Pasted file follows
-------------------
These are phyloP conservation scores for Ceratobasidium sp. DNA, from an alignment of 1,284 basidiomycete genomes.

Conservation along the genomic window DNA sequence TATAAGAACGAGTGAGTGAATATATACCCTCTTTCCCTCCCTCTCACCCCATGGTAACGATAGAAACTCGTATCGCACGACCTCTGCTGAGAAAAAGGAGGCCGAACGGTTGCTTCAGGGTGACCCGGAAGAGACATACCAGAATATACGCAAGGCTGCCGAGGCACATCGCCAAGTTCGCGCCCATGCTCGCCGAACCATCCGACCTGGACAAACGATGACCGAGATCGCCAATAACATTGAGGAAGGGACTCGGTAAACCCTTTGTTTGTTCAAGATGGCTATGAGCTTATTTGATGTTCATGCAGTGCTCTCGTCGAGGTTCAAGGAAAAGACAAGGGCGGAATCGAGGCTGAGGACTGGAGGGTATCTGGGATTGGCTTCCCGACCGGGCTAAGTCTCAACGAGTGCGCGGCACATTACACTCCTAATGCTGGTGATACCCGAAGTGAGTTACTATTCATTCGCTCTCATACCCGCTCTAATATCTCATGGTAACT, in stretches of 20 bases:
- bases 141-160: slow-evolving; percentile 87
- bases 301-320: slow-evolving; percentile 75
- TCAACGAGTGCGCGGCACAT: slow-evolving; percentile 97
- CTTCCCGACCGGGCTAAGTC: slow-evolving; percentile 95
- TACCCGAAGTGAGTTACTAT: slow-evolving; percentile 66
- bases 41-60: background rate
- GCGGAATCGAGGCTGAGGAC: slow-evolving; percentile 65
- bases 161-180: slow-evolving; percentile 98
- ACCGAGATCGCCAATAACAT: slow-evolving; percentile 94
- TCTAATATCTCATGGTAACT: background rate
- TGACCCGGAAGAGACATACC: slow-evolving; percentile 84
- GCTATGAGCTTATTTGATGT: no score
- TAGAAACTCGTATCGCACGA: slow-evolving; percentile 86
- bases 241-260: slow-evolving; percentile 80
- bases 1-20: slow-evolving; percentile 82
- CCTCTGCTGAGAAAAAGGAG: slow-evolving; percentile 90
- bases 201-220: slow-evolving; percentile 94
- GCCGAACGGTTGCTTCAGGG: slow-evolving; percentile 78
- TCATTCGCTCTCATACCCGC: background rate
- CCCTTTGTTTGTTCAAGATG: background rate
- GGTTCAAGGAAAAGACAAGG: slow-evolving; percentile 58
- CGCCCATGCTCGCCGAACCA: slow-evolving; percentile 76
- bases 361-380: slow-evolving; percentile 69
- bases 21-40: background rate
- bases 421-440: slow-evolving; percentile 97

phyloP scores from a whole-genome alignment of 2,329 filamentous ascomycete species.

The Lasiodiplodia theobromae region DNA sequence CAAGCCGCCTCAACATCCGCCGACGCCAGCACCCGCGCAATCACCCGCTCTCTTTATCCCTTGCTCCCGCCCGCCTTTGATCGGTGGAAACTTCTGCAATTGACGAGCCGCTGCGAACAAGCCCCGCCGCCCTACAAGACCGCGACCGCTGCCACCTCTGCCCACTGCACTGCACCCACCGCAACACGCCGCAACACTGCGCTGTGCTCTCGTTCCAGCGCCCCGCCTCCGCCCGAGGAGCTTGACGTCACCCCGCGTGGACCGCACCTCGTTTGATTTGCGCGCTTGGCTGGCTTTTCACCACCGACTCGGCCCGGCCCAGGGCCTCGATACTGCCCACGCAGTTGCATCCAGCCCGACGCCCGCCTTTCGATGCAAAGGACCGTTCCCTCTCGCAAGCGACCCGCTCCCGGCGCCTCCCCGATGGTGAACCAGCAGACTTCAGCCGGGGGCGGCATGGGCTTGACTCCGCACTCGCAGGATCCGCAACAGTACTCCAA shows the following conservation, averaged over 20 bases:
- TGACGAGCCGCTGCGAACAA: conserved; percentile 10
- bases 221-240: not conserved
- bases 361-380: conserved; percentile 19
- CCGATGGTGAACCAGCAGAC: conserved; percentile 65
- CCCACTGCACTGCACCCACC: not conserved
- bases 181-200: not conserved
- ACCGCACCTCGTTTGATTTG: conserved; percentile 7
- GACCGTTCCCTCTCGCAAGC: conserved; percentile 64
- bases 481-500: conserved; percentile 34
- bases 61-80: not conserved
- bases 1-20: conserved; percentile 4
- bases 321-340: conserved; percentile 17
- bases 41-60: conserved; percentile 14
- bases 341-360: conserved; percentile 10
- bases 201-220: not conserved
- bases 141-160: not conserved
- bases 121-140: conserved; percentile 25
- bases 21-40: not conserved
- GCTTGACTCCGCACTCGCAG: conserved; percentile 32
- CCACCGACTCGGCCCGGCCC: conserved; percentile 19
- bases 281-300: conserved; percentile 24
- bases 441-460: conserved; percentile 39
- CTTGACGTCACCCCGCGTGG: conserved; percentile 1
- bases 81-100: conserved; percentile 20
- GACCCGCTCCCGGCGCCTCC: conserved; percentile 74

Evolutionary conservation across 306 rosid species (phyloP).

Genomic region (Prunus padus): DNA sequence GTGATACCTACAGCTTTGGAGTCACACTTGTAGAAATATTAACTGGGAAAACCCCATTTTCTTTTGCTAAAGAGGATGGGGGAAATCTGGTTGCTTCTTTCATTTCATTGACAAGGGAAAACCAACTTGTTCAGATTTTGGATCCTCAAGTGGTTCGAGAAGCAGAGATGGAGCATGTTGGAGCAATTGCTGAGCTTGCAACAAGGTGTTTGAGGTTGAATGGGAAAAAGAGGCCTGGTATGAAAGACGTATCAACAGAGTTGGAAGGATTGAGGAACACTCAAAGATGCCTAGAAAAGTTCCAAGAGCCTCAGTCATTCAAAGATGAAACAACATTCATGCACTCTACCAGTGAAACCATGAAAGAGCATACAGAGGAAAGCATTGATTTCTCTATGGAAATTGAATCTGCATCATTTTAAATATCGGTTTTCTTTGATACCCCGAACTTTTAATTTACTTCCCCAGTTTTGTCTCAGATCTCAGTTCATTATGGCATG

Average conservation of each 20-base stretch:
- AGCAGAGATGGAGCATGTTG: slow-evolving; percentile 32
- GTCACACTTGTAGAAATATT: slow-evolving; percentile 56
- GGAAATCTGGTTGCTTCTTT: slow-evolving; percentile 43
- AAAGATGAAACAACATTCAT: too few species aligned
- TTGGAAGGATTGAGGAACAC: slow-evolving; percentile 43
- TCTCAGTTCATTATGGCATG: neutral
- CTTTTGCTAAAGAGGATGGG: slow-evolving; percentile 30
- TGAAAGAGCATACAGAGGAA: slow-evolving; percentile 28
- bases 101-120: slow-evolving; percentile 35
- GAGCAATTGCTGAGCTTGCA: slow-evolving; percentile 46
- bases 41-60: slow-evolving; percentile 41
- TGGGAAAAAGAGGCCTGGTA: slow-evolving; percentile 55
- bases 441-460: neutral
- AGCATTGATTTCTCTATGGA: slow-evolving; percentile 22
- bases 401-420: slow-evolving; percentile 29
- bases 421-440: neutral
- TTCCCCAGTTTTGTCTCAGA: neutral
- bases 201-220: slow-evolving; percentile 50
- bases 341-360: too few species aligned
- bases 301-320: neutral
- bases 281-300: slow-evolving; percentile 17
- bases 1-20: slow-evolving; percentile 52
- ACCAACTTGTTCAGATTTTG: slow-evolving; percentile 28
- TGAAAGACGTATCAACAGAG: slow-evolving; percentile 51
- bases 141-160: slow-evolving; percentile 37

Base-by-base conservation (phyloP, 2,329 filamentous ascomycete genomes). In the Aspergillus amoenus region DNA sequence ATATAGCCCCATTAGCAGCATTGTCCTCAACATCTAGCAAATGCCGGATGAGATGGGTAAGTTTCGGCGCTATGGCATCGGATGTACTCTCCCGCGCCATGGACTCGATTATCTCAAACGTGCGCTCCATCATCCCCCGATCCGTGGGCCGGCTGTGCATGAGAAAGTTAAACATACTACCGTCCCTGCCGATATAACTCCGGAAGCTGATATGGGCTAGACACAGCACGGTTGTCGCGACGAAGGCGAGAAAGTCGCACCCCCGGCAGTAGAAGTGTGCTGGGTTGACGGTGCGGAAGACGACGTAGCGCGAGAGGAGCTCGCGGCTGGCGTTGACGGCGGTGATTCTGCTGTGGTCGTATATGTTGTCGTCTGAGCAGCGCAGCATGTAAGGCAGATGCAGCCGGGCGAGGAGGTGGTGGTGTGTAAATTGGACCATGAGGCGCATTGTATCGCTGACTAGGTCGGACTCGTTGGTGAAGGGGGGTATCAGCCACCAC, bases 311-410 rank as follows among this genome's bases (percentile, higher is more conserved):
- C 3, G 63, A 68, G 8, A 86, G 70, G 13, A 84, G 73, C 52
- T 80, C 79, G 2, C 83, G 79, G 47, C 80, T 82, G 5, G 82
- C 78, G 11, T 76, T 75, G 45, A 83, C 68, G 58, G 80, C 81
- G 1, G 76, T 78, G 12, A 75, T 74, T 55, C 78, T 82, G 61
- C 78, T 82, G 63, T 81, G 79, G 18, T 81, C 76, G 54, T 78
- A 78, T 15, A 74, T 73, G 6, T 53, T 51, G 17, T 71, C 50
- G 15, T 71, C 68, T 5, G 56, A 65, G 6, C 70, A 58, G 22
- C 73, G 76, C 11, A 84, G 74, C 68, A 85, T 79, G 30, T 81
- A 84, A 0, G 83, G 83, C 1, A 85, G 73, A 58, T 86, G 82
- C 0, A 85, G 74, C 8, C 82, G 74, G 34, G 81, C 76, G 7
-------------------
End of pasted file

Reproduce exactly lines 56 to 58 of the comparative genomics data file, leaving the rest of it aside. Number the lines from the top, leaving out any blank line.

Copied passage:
Genomic region (Prunus padus): DNA sequence GTGATACCTACAGCTTTGGAGTCACACTTGTAGAAATATTAACTGGGAAAACCCCATTTTCTTTTGCTAAAGAGGATGGGGGAAATCTGGTTGCTTCTTTCATTTCATTGACAAGGGAAAACCAACTTGTTCAGATTTTGGATCCTCAAGTGGTTCGAGAAGCAGAGATGGAGCATGTTGGAGCAATTGCTGAGCTTGCAACAAGGTGTTTGAGGTTGAATGGGAAAAAGAGGCCTGGTATGAAAGACGTATCAACAGAGTTGGAAGGATTGAGGAACACTCAAAGATGCCTAGAAAAGTTCCAAGAGCCTCAGTCATTCAAAGATGAAACAACATTCATGCACTCTACCAGTGAAACCATGAAAGAGCATACAGAGGAAAGCATTGATTTCTCTATGGAAATTGAATCTGCATCATTTTAAATATCGGTTTTCTTTGATACCCCGAACTTTTAATTTACTTCCCCAGTTTTGTCTCAGATCTCAGTTCATTATGGCATG

Average conservation of each 20-base stretch:
- AGCAGAGATGGAGCATGTTG: slow-evolving; percentile 32